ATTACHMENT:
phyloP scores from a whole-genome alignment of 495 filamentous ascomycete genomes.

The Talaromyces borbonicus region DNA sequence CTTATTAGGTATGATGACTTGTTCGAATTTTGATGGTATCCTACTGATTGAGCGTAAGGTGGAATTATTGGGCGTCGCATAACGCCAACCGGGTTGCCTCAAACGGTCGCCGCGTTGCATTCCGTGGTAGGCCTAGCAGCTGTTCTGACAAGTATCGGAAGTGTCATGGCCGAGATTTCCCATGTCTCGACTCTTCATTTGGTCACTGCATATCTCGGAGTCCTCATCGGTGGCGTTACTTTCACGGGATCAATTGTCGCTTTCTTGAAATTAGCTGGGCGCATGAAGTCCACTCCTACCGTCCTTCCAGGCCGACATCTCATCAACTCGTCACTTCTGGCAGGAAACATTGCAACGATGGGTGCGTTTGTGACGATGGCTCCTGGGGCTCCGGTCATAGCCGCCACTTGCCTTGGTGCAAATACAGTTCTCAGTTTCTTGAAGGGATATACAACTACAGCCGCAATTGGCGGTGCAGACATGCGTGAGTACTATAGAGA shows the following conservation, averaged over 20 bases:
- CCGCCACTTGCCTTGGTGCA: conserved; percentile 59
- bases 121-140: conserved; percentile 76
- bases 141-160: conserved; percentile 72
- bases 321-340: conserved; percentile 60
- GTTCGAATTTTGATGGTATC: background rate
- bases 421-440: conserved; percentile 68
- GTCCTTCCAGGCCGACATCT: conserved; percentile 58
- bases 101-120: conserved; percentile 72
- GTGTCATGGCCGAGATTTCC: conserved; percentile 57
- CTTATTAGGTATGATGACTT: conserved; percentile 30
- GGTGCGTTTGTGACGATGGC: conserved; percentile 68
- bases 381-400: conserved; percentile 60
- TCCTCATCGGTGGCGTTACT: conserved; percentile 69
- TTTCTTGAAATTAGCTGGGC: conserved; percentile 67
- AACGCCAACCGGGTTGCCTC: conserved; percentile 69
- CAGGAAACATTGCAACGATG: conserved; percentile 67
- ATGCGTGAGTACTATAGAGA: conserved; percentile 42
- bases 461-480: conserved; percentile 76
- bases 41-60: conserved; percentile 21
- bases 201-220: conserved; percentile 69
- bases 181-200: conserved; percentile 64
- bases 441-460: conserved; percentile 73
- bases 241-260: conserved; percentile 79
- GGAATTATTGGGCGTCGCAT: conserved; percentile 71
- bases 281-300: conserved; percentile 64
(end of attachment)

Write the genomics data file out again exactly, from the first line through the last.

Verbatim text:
phyloP scores from a whole-genome alignment of 495 filamentous ascomycete genomes.

The Talaromyces borbonicus region DNA sequence CTTATTAGGTATGATGACTTGTTCGAATTTTGATGGTATCCTACTGATTGAGCGTAAGGTGGAATTATTGGGCGTCGCATAACGCCAACCGGGTTGCCTCAAACGGTCGCCGCGTTGCATTCCGTGGTAGGCCTAGCAGCTGTTCTGACAAGTATCGGAAGTGTCATGGCCGAGATTTCCCATGTCTCGACTCTTCATTTGGTCACTGCATATCTCGGAGTCCTCATCGGTGGCGTTACTTTCACGGGATCAATTGTCGCTTTCTTGAAATTAGCTGGGCGCATGAAGTCCACTCCTACCGTCCTTCCAGGCCGACATCTCATCAACTCGTCACTTCTGGCAGGAAACATTGCAACGATGGGTGCGTTTGTGACGATGGCTCCTGGGGCTCCGGTCATAGCCGCCACTTGCCTTGGTGCAAATACAGTTCTCAGTTTCTTGAAGGGATATACAACTACAGCCGCAATTGGCGGTGCAGACATGCGTGAGTACTATAGAGA shows the following conservation, averaged over 20 bases:
- CCGCCACTTGCCTTGGTGCA: conserved; percentile 59
- bases 121-140: conserved; percentile 76
- bases 141-160: conserved; percentile 72
- bases 321-340: conserved; percentile 60
- GTTCGAATTTTGATGGTATC: background rate
- bases 421-440: conserved; percentile 68
- GTCCTTCCAGGCCGACATCT: conserved; percentile 58
- bases 101-120: conserved; percentile 72
- GTGTCATGGCCGAGATTTCC: conserved; percentile 57
- CTTATTAGGTATGATGACTT: conserved; percentile 30
- GGTGCGTTTGTGACGATGGC: conserved; percentile 68
- bases 381-400: conserved; percentile 60
- TCCTCATCGGTGGCGTTACT: conserved; percentile 69
- TTTCTTGAAATTAGCTGGGC: conserved; percentile 67
- AACGCCAACCGGGTTGCCTC: conserved; percentile 69
- CAGGAAACATTGCAACGATG: conserved; percentile 67
- ATGCGTGAGTACTATAGAGA: conserved; percentile 42
- bases 461-480: conserved; percentile 76
- bases 41-60: conserved; percentile 21
- bases 201-220: conserved; percentile 69
- bases 181-200: conserved; percentile 64
- bases 441-460: conserved; percentile 73
- bases 241-260: conserved; percentile 79
- GGAATTATTGGGCGTCGCAT: conserved; percentile 71
- bases 281-300: conserved; percentile 64